The new server, the p630, cuts costs by reducing the number of processors required to build a machine. The server will come with one, two or four processors, sources said.
Currently, all Power4 servers contain a multi-chip module that houses four processors. As a result, the smallest Power4 server, the, contains four chips and starts at $178,000, while the next smallest is an eight-processor box that contains two modules.
In contrast, the new system will be able to fit into the market for servers that cost less than $100,000, an area Sun Microsystems dominates.
IBM declined to comment on the upcoming server.
June and July are shaping up to be busy months for the server industry. Along with the p630, Intel plans to soon release Itanium 2, a 64-bit chip for servers, while Sun plans to come out with low-end servers containing Linux and PC processors. Meanwhile, AMD is on the road trying to persuade manufacturers to adopt its Opteron processor, which comes out next year.
Along with the new package for the Power4, IBM will be able to adjust the configurations of the new server by varying the internal configuration of the Power4 chip.
Unlike any other server chip on the market now, the Power4 contains two processor cores integrated into the same piece of silicon. The core is the calculating engine inside a processor. A four-processor Power4 chip, therefore, acts like an eight-processor server built by any other manufacturer.
IBM, though, also makes a version of the chip with only one active processor core, sources said. By halving the number of cores in the chip, IBM effectively doubles the amount of cache--a performance-enhancing pool of memory located close to the processor for rapid data access.
In particular, customers in the high-performance and scientific computing markets have adopted this chip, according to an IBM representative.
"There are (server) configurations that use single cores," said the representative, who did not comment on the p630.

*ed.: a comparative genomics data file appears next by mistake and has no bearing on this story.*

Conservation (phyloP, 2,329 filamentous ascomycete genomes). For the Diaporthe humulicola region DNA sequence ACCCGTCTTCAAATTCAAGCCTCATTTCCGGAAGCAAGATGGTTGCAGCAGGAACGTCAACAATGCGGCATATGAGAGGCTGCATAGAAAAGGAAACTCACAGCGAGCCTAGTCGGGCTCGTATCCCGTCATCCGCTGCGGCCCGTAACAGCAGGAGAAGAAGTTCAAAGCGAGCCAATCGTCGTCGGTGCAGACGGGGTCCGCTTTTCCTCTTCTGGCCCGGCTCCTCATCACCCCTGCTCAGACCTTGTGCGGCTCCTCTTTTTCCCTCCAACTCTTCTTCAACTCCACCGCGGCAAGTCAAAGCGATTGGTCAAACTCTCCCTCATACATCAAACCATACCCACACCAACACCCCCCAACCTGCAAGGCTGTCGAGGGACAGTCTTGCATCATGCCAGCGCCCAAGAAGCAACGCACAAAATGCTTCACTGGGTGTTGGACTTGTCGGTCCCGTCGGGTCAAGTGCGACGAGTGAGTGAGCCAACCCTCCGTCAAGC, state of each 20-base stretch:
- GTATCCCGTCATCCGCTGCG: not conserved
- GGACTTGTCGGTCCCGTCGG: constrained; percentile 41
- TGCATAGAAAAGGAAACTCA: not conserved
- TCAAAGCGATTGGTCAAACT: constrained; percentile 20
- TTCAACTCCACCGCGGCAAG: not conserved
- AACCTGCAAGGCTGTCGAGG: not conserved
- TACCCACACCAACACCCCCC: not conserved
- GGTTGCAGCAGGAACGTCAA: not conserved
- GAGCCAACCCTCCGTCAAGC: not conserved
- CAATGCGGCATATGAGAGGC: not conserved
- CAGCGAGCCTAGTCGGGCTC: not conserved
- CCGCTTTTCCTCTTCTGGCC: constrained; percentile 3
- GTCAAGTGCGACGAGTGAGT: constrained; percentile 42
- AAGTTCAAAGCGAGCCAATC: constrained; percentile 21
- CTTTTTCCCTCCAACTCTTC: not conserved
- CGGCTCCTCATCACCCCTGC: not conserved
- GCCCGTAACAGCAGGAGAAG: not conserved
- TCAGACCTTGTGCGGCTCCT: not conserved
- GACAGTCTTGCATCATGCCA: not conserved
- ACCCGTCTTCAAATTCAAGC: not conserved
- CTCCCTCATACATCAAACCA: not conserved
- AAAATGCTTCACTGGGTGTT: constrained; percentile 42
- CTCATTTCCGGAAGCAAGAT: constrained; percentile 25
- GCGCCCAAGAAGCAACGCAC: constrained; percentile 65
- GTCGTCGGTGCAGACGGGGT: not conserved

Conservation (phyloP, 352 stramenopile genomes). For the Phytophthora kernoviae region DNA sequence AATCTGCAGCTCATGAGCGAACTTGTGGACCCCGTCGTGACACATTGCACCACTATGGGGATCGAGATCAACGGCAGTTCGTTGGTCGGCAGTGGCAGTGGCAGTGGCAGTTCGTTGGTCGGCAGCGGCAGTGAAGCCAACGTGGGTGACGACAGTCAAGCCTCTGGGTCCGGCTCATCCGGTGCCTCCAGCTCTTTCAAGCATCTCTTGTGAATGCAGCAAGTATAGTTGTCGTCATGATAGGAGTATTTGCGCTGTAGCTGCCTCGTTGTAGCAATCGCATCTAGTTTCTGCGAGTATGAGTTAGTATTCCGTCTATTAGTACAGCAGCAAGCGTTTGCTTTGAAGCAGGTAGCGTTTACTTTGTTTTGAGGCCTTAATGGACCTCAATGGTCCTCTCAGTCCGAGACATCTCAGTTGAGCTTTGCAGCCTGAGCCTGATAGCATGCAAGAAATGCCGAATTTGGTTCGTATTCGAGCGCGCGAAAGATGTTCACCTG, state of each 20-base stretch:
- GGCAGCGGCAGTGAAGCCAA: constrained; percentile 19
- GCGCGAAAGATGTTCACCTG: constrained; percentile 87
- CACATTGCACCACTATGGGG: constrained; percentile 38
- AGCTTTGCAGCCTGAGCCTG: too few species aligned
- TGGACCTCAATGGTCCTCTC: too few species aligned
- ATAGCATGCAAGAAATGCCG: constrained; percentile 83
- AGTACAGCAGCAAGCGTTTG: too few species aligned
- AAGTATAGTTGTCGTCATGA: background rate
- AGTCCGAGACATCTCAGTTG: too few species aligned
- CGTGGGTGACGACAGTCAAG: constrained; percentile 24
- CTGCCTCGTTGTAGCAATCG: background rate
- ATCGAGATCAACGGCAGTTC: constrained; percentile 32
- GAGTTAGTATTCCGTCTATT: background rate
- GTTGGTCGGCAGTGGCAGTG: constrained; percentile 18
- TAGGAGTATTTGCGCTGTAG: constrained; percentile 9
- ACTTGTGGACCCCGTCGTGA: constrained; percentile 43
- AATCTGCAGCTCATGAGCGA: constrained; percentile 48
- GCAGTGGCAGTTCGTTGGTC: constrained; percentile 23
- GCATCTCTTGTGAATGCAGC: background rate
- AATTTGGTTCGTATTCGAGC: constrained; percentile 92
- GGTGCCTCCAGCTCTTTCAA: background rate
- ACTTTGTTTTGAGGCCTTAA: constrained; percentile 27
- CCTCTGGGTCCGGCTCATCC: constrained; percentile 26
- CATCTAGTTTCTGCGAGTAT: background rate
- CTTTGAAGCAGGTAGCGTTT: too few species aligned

The single-core version of the chip also gives IBM pricing flexibility, one source said.
From a silicon point of view, the new version of the Power4 is identical to its predecessor, sources said. The difference between the two chips is that in the latest version, the second processor core is not activated.
Leaving circuitry fallow is a common practice in the chip industry. Several of Intel's budget Celeron chips, for instance, are identical to Pentium IIs, IIIs and 4s from a real estate point of view. The difference is that only half of the cache is activated in the Celeron.
Similarly, Itanium 2 will come in versions with either 1.5MB or 3MB of level three cache, but otherwise the versions will be identical.
While leaving unused circuits in a chip adds slightly to the overall cost of manufacturing, it has its advantages. Manufacturers don't have to design a second chip. The less powerful chips can even be made on the same wafers.
IBM unfurled its plans for the Power4 at the Microprocessor Forum in. The chip sits inside the p690 server introduced last October. While IBM will seek to fit the single-processor version of the chip into less-expensive servers, the company also has plans to bring future members of the Power family into its over time.
IBM has already sold 1,000 p690s, which start at $450,000 and come with a minimum of eight processors.